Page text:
What a piece of work is man

This often quoted line from Shakespeare’s infamous lead character, Hamlet, strikes a chord for me at the moment.

I remember Hamlet’s lasting messages, about 30 years ago at school, when we read the script in class, and were fortunate enough to then watch Kenneth Branagh play the lead at a production at The Barbican.

Since I last wrote a blog – over on the sister site to this one https://definitelymaybe.me/2019/02/04/transformation-of-the-third-sector/ – countless global news events have made Hamlet’s tormented reflections about the state of the world only more resonant.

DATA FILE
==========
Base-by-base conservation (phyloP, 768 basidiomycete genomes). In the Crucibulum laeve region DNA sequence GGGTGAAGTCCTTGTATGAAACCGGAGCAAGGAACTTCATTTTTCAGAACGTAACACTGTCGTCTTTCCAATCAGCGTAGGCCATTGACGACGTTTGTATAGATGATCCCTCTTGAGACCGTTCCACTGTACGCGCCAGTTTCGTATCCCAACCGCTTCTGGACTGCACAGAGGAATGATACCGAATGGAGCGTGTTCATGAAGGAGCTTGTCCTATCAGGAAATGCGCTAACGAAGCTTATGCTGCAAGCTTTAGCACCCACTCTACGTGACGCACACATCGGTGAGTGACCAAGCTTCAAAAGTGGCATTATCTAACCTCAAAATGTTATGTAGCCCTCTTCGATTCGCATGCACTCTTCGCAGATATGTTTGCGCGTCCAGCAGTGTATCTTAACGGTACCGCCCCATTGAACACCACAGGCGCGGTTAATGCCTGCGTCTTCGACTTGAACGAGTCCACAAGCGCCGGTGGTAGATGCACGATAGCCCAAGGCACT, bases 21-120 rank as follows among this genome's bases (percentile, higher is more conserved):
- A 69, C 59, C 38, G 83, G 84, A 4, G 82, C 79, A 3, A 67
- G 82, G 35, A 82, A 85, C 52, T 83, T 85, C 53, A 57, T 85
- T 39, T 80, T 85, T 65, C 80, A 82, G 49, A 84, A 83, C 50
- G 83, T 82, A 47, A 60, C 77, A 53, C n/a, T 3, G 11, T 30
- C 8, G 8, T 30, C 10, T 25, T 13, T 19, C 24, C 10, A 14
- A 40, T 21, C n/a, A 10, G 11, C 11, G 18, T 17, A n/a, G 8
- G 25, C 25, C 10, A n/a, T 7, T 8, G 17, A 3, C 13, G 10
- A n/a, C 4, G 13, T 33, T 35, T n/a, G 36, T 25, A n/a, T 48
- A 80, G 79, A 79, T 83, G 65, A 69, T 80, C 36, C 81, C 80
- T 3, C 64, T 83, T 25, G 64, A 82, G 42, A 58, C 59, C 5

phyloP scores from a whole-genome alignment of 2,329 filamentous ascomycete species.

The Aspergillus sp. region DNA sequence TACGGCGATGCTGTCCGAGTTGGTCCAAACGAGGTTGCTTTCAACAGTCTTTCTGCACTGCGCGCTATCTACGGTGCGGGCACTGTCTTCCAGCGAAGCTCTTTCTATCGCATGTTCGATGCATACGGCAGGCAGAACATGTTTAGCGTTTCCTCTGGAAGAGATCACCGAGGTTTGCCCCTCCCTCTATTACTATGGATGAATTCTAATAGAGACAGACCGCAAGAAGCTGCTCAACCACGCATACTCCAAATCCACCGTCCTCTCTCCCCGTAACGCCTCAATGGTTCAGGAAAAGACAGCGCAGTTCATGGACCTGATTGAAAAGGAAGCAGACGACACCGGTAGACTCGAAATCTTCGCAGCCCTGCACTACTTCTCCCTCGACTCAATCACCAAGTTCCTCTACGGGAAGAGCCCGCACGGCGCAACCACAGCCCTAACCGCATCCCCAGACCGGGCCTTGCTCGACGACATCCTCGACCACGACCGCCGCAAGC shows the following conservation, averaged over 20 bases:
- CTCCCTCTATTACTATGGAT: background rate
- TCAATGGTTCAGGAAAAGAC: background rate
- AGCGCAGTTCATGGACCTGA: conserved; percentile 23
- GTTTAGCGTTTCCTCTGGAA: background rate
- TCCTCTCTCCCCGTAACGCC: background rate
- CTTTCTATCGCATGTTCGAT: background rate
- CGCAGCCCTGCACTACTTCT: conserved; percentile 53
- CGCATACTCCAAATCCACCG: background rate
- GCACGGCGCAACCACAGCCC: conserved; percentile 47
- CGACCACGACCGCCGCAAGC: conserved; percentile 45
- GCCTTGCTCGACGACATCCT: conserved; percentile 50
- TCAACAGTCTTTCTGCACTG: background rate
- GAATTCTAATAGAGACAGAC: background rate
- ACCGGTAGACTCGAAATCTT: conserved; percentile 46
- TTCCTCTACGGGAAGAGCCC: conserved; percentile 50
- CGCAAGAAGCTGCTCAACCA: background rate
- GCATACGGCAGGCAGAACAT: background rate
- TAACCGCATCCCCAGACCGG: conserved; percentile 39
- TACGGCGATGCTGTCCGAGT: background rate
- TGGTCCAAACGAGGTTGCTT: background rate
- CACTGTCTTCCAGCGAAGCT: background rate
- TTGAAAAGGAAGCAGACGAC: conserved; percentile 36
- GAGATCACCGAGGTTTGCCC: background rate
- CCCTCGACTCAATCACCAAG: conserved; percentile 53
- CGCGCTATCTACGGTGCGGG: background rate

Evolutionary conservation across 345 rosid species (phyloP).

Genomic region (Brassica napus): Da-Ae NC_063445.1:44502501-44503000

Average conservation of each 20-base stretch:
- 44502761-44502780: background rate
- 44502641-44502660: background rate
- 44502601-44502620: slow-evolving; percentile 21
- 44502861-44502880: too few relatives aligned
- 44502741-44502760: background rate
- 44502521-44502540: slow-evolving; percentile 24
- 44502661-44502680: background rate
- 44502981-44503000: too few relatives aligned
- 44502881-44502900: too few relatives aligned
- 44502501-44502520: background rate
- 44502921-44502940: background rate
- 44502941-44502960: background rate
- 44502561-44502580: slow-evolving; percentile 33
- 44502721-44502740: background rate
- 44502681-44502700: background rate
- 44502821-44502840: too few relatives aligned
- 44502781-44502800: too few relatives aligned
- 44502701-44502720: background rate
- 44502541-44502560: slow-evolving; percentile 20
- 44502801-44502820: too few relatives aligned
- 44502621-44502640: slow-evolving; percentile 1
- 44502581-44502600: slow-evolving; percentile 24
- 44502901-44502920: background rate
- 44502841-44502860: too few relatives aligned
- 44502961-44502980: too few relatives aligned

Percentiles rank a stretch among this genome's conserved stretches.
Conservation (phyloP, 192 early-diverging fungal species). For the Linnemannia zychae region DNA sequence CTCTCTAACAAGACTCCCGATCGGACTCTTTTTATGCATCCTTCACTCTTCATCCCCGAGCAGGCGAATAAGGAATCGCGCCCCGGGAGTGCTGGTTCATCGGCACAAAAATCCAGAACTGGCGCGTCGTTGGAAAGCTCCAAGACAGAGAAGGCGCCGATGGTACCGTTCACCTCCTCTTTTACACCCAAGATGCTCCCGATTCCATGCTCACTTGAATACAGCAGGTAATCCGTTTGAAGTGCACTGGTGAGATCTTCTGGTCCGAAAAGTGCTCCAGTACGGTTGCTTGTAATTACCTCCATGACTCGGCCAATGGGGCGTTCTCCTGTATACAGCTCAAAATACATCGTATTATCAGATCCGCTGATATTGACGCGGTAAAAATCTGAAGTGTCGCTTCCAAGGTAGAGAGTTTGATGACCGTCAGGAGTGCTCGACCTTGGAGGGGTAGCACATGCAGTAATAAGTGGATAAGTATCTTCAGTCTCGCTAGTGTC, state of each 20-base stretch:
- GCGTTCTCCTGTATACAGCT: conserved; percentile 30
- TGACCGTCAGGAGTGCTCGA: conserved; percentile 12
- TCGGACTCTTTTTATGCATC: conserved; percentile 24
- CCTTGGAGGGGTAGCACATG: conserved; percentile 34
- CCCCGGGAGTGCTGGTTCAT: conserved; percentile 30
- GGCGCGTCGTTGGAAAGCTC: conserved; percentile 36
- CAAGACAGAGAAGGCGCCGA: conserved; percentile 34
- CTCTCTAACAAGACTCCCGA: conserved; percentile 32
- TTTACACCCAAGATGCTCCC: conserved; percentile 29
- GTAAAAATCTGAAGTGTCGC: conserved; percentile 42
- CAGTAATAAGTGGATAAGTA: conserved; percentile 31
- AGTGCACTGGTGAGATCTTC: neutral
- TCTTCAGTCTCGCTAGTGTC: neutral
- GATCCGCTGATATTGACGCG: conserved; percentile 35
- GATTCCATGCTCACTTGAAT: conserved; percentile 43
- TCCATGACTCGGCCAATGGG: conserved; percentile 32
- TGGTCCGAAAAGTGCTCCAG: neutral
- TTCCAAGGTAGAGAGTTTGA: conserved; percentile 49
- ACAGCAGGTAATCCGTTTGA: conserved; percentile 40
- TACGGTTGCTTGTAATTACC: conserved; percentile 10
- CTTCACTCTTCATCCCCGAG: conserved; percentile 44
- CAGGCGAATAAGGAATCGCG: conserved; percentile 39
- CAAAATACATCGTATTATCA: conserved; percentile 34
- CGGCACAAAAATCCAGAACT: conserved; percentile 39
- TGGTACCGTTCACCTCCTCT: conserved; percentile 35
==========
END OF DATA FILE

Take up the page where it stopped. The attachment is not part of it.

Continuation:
I was sat on the balcony of The Galleface hotel, in Colombo, back in February when I wrote that last piece. Issy and me had that morning come from breakfast at The Shangri-La, a short walk away, and one of the hotels in which a terrorist blew himself up on Easter Sunday earlier this month.

Out of such horrific acts can only come the positive inklings of resilience. All else is pervasive and lasting devastation.

I don’t feel qualified to write about terrorism, or about religion. Instead, I surf the web in search of experiences and ideas from others. However, too many options and opinions, in turns out, exist there to help offer up definitive statements.

Christopher Hitchens, eloquent and stubborn in his pursuit of tackling the negative impact of religion in the world, is one of my “go-to” voices in the crowd. Hitchens speaks power to truth in a way that throws me temporary morsels of salvation. Although I find they don’t last that long.